Continuous exposure to oxidative stress contributes to vascular hypertrophy, a condition that affects people as they age. Oxidative stress caused by reactive oxygen species (ROS) such as hydrogen peroxide (H2O2) and superoxide (O2-) are now recognized as physiological activators of signal transduction pathways that contribute to vascular hypertrophy. Platelet- derived growth factor (PDGF) and angiotensin II are ligands that bind to their respective receptors, which results in the production of H2O2 in vascular smooth muscle cells. The physiological response to PDGF and angiotensin II is increased DNA synthesis and vascular hypertrophy, respectively. Both biological responses are attenuated by inhibitors of ROS production, suggesting that ROS are important regulators of signal transduction pathways. The Akt signal transduction pathway is regulated by ROS in vascular smooth muscle cells treated with angiotensin II, PDGF, as well as H2O2. However, the proteins that function downstream of Akt have not been characterized in these cells. Using proteomics and mass spectrometry, we have identified MEKK3, a serine/threonine kinase, as a substrate of Akt. We hypothesize that MEKK3, like Akt, is regulated by ligands that generate ROS. In the first specific aim, we will determine the mechanism by which Akt phosphorylation of MEKK3 activates this kinase. Many Akt substrates, like Bad and the Forkhead transcription factor, associate with 14-3-3 proteins and MEKK3 is no exception. The phosphorylation sites that are necessary for 14-3-3 association will be mapped in specific aim two. Studies have shown that over-expression of MEKK3 activates multiple downstream pathways. For example, MEKK3 can activate the JNK, ERK, p38, and BMK1 MAP kinases, as well as the NF-kappaB signaling pathway. In addition, inducible expression of the catalytic domain of MEKK3 arrests cell cycle progression through p38. However, the signaling pathways that are regulated by endogenous MEKK3 remain unknown. In the third specific aim, we will characterize the intracellular localization of MEKK3 with the goal of understanding where activated MEKK3 is located in the cell. In the last specific aim, we will characterize the pathway that is regulated by MEKK3 after it is phosphorylated by Akt. At the conclusion of these studies, we will provide a better mechanistic understanding of how reactive oxygen species regulate Akt and MEKK3, and therefore affect the development of vascular hypertrophy.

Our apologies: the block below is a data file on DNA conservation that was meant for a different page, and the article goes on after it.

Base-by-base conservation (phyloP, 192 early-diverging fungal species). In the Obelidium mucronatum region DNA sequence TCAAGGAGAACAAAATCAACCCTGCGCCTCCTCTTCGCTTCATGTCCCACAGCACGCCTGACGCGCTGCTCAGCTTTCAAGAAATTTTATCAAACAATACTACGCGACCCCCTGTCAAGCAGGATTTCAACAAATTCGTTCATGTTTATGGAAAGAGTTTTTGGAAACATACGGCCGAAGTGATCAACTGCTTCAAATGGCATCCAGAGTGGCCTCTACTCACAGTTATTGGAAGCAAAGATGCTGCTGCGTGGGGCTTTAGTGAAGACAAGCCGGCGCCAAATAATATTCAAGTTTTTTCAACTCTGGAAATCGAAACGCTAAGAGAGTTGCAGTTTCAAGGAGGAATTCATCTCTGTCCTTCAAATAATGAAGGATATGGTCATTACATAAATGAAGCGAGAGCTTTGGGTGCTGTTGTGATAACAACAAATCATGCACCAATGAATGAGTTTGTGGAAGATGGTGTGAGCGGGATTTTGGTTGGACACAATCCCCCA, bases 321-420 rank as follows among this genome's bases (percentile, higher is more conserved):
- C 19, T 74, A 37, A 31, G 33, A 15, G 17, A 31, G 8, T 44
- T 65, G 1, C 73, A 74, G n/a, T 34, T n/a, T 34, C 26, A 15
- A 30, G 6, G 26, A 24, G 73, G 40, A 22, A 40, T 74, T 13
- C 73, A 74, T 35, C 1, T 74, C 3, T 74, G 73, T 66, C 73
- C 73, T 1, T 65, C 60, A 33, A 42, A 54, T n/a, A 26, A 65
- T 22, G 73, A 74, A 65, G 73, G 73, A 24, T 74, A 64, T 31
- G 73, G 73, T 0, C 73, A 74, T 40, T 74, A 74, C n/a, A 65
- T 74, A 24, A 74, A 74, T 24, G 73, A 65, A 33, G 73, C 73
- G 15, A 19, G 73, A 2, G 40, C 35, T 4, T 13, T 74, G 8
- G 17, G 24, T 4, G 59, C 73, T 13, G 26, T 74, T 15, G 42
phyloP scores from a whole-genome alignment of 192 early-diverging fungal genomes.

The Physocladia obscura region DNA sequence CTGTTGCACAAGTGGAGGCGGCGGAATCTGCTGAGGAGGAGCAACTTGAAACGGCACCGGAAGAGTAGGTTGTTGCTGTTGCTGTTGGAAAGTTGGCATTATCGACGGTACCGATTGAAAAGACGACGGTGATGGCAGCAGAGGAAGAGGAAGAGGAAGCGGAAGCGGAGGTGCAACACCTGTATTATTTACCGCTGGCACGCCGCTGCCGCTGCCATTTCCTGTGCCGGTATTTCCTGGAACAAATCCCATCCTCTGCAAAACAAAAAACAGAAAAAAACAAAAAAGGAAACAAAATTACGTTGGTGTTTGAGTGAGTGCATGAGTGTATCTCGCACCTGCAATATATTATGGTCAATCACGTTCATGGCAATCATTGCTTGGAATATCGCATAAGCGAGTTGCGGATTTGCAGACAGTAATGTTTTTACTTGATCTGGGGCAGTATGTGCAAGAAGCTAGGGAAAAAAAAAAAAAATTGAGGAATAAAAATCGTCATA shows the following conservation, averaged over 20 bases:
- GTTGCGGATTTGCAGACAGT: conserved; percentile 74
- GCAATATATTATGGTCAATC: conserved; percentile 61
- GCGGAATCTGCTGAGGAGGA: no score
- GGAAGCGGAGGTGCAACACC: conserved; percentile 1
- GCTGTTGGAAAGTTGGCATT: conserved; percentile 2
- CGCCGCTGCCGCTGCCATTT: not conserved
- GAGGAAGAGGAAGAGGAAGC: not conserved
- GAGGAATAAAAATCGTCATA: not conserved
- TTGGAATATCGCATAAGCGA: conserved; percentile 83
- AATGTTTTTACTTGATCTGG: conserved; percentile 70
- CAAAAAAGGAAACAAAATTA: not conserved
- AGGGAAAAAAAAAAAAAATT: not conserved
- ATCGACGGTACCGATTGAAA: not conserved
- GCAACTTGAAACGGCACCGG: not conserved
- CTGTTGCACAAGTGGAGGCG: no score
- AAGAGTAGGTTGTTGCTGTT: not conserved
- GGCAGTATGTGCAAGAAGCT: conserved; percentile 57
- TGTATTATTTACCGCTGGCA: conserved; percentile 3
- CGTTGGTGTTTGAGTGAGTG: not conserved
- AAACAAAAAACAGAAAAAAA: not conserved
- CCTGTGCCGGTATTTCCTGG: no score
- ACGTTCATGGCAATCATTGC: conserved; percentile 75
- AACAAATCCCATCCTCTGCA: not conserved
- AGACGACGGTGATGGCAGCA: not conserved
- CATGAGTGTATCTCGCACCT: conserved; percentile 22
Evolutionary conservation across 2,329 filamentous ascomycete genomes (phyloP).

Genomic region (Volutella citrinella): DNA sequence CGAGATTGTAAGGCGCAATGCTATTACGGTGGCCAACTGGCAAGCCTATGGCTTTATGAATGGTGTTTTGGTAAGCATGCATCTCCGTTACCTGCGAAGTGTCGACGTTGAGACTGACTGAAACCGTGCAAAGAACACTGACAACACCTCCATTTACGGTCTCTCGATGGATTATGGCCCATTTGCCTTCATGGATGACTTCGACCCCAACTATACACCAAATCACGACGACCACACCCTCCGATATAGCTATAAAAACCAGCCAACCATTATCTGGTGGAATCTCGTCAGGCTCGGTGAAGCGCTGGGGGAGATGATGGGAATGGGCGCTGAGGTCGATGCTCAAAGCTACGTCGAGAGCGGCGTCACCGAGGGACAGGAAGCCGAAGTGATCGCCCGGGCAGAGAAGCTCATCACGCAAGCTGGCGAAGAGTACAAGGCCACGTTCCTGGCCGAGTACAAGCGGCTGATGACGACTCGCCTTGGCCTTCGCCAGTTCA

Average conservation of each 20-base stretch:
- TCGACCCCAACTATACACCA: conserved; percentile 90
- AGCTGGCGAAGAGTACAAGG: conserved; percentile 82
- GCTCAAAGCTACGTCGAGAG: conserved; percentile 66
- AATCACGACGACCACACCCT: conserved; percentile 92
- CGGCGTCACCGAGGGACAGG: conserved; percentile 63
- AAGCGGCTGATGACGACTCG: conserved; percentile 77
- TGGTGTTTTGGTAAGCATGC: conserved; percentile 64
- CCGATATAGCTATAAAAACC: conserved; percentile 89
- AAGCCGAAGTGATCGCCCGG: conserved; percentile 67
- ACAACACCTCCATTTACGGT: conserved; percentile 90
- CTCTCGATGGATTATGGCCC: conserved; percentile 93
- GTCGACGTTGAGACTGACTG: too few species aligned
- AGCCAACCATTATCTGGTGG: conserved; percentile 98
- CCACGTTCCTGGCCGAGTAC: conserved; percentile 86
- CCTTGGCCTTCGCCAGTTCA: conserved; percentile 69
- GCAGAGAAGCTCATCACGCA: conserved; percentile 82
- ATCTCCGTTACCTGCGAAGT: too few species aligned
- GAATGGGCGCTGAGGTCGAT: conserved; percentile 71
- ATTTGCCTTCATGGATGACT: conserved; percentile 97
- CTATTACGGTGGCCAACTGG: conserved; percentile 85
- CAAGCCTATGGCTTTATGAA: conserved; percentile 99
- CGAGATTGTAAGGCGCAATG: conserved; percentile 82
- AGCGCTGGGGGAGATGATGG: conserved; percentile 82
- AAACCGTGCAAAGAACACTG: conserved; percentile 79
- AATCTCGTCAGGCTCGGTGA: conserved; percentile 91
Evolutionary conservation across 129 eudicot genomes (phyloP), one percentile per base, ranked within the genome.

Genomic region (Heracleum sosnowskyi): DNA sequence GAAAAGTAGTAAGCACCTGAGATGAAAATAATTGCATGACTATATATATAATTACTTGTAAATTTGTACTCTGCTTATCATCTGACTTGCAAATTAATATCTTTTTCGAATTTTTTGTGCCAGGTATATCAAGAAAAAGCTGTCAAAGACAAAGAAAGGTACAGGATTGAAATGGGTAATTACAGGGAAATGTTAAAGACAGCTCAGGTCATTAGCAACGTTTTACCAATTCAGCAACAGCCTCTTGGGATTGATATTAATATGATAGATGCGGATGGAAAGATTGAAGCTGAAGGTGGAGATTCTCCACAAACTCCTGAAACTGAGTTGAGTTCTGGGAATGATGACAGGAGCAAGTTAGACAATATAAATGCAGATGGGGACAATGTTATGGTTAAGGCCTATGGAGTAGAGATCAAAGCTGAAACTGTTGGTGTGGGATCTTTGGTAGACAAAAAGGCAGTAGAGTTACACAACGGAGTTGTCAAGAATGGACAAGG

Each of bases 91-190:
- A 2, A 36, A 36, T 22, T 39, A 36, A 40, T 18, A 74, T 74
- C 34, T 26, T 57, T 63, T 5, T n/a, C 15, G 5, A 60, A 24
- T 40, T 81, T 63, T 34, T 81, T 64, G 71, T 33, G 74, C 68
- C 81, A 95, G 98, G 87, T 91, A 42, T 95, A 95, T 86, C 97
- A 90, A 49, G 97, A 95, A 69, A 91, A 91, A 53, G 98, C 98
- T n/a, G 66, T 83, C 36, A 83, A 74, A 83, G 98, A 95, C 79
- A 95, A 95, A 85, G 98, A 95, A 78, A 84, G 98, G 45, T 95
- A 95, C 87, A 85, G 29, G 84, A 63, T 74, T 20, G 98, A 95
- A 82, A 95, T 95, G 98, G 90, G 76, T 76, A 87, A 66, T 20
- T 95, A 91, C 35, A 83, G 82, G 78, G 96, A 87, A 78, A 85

National Institute of Health (NIH)
National Institute on Aging (NIA)
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Chemical Pathology Study Section (CPA)
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Finkelstein, David B
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University of Arizona
Schools of Pharmacy
United States
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